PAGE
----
Edward Hughes Ball Hughes

Edward Hughes Ball Hughes
Other names
The Golden Ball
Birth and death
1798 - 1863
Profession details
Dandy, Serious Gambler
Related place
John D.Smith

Life beyond Elmbridge

Edward Hughes Ball was born on 26 May 1798 to David and Sarah Ball of Lambourne, Essex. He had three older sisters. The family was not particularly well off but Edward's grandmother, Ruth Ball had been widowed around 1760. She remarried in 1765, her second husband being a naval officer who rose to become Admiral Sir Edward Hughes. In various actions against the French Admiral Hughes's fleet captured many enemy merchantmen and as was the custom the Admiral took the lion's share of the prize money, thereby amassing a large fortune. The Admiral died in 1794 and Lady Hughes in 1800. The couple had no children and Lady Hughes left the estate in trust for young Edward Ball until he reached the age of 21. Thus in June 1819 shortly after reaching 21 he came into possession of a vast fortune: two London houses, estates in Essex and over £590,000 in securities. His first action was to apply for a royal licence to change his name to Edward Hughes Ball Hughes "in testimony of his gratitude" to the Admiral. His new-found wealth enabled him to enter London society where he soon became known as a dandy and, according to one contemporary, "perhaps the greatest gambler of his day", frequenting all the fashionable clubs. His famed wealth earned him the nick-name, "The Golden Ball". In 1823 Edward visited the King's Theatre where he saw and was captivated by a young ballerina, Maria Mercandotti. They were married in Scotland in March 1823 giving rise to the comment: "The fair damsel is gone; and no wonder at all That, bred to the dance, she is gone to a Ball".

Life in Elmbridge

About this time, Frederick, Duke of York, was trying to sell his Oatlands estate. Ball Hughes in October 1824 agreed to buy the whole estate, some 3,233 acres, for £145,000. It seems that he moved in immediately upon signing the contract although it was another three years before the legal conveyance was completed. At Oatlands he and his wife did a great deal of extravagant entertaining but also spent time at his West End house enjoying the pleasures of London society. Through his expensive tastes and, worse, his addictive gambling, he rapidly squandered the remainder of his fortune and by 1827 found himself heavily in debt. So much so that he fled to France to escape his creditors. Moreover his marriage to Maria had not been a success and they separated at about this time. He left his financial affairs in the hands of his solicitors, Frere and Forster and the management of the Oatlands estate to his bailiff, William H. Haines. The estate farms and other assets yielded some income for Edward but nowhere near enough to meet his needs even though he was, by his standards, living frugally. He therefore decided in 1829 to sell Oatlands. The first attempt met with little success, less than 800 acres being disposed of. Most notably, Brooklands Farm and Byfleet Manor Farm were both sold to Lord King of Ockham - many years later his grandson, Hugh Locke King would build Brooklands motor racing track on this land. Also subsequent to the auction Lord Francis Egerton bought the whole of St George's Hill. It was not until 1846 that the estate was finally sold. For the auction sales in that year it was arbitrarily divided into a great many lots and the present layout of roads and plot boundaries in the Oatlands area is a direct consequence of this division. Indirectly, therefore, because of the way in which the estate was broken up, Edward Hughes Ball Hughes can be said to have left his mark on the district even though his name appears nowhere. The mansion itself and several other lots were bought by James Watts Peppercorne. The South Western Hotel Company which he founded, converted the mansion into the Oatlands Park Hotel, which opened for business in July 1858. Edward Hughes Ball Hughes died at St. Germains, France, on March 13, 1863.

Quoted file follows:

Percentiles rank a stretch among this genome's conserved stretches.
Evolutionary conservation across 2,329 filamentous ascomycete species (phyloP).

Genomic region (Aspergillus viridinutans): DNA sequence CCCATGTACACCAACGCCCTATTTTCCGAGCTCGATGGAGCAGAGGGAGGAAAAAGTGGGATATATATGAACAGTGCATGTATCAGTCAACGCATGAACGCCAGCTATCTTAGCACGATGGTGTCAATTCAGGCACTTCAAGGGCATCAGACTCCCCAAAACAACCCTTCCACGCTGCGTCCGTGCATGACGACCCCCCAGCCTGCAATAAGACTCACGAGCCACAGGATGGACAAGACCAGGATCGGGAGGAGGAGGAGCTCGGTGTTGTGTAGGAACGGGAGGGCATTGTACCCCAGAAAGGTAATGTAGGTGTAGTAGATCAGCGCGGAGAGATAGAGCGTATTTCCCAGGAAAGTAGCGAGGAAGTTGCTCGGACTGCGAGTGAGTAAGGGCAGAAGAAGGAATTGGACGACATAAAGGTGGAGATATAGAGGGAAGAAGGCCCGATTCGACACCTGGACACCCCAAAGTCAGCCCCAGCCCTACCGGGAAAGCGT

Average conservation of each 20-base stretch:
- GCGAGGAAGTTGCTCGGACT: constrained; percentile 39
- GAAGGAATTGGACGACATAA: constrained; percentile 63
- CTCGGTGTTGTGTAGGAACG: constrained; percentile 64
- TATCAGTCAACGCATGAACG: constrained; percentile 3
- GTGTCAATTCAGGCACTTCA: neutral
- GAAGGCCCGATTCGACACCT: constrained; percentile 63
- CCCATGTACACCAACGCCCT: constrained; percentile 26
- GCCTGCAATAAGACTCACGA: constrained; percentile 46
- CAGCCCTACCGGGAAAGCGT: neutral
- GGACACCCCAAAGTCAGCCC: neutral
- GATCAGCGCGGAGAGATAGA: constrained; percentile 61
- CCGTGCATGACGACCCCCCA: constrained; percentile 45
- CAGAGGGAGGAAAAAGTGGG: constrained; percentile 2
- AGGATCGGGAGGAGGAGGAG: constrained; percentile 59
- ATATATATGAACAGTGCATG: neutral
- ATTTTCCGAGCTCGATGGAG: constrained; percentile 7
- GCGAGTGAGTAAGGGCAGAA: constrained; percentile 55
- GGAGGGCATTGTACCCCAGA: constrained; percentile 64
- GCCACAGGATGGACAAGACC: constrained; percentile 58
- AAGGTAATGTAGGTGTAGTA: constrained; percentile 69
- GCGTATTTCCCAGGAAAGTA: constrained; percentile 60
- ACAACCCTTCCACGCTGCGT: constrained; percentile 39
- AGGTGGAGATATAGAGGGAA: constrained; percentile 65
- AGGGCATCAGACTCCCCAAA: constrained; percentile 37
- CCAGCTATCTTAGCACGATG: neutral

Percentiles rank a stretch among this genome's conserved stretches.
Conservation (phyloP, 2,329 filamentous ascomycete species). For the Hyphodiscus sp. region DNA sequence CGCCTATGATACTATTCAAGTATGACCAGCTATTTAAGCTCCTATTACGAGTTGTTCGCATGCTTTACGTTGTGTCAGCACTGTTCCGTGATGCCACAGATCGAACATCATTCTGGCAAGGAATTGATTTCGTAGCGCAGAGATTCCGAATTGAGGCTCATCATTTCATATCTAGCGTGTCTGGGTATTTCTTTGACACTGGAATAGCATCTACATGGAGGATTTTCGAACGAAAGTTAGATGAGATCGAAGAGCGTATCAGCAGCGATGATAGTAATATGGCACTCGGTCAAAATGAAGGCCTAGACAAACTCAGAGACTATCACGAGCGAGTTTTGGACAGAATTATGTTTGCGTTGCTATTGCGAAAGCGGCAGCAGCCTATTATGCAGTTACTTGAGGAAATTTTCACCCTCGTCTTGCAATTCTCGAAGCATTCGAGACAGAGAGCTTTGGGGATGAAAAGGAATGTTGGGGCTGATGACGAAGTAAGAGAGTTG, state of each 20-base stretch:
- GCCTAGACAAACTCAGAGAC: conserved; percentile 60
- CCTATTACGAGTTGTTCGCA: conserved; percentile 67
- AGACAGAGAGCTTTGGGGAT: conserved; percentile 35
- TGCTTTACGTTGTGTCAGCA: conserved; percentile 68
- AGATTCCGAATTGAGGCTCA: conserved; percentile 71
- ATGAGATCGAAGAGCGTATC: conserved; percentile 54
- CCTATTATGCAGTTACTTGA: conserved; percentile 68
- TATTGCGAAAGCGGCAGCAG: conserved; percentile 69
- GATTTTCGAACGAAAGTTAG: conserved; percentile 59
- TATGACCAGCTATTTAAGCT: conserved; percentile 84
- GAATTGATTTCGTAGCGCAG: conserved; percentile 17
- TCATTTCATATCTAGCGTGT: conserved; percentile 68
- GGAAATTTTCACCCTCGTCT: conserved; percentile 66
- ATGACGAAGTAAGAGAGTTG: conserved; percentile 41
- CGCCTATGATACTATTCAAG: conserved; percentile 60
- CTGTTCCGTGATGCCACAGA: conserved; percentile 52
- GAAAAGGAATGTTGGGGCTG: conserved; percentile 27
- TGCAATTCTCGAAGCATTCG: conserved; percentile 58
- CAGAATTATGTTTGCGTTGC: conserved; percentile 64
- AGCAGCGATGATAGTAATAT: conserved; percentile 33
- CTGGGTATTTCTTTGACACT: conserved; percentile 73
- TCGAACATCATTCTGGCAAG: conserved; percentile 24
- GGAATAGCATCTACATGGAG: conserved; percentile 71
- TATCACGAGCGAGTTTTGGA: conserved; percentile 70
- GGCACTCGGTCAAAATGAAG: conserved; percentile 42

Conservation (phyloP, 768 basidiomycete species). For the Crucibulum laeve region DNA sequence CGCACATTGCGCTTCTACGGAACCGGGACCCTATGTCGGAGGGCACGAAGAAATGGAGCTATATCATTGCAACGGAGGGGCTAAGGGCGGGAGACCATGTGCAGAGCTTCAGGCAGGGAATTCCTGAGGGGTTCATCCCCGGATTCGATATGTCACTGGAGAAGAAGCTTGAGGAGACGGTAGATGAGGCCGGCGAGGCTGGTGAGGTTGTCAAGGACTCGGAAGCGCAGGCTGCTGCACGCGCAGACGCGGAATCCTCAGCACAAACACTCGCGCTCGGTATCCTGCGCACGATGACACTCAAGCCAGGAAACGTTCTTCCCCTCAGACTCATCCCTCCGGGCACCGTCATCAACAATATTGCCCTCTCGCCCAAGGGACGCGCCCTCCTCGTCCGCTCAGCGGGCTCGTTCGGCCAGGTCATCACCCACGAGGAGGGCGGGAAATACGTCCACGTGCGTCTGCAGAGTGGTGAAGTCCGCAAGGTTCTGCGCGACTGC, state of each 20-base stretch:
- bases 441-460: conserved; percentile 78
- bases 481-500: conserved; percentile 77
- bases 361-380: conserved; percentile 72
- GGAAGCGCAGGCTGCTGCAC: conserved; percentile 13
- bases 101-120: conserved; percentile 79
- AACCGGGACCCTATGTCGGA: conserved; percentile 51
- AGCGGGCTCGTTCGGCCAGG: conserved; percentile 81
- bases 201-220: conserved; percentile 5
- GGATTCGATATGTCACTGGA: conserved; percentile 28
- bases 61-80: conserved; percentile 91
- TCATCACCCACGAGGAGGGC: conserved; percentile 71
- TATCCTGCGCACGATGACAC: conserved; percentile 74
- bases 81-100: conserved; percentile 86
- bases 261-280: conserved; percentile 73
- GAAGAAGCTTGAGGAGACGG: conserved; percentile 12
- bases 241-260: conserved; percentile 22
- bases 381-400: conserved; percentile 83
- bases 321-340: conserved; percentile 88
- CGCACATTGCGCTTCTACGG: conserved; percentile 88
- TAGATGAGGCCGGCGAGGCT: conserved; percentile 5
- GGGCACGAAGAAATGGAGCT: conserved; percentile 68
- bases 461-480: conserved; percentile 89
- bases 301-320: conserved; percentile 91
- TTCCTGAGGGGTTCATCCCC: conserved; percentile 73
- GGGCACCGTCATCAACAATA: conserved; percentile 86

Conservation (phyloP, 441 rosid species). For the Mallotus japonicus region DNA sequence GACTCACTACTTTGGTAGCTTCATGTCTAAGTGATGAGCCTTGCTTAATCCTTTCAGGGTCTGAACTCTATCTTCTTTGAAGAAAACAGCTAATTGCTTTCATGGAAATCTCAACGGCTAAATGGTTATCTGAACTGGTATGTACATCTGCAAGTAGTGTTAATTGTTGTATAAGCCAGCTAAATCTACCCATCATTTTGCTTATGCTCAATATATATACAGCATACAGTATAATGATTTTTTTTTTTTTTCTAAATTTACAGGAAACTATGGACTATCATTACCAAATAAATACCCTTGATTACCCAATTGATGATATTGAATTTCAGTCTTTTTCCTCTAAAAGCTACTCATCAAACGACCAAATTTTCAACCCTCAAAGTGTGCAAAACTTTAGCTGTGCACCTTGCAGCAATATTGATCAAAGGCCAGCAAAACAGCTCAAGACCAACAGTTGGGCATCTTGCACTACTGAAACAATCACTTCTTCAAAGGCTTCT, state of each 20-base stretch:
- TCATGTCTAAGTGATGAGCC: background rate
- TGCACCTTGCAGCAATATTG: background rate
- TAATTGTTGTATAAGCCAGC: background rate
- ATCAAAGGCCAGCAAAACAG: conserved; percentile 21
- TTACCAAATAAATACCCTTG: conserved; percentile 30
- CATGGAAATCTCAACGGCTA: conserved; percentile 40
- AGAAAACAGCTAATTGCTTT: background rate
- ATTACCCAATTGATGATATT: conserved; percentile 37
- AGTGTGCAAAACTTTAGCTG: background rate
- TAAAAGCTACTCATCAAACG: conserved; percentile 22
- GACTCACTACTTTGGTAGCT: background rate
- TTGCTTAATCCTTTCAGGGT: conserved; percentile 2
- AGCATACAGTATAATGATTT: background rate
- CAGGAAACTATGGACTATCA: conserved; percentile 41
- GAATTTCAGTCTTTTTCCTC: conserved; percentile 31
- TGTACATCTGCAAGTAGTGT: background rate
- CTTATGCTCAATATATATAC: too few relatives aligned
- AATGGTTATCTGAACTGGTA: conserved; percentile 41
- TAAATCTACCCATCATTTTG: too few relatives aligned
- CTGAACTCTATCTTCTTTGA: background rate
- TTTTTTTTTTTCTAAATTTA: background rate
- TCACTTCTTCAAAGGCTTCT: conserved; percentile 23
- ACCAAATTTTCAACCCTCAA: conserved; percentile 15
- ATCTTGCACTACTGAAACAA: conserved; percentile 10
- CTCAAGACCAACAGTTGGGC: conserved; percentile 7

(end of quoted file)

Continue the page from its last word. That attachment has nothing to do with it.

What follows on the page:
Further Reading

Michael Blackman : Oatlands and The Golden Ball, Walton & Weybridge Local History Society, 1986.

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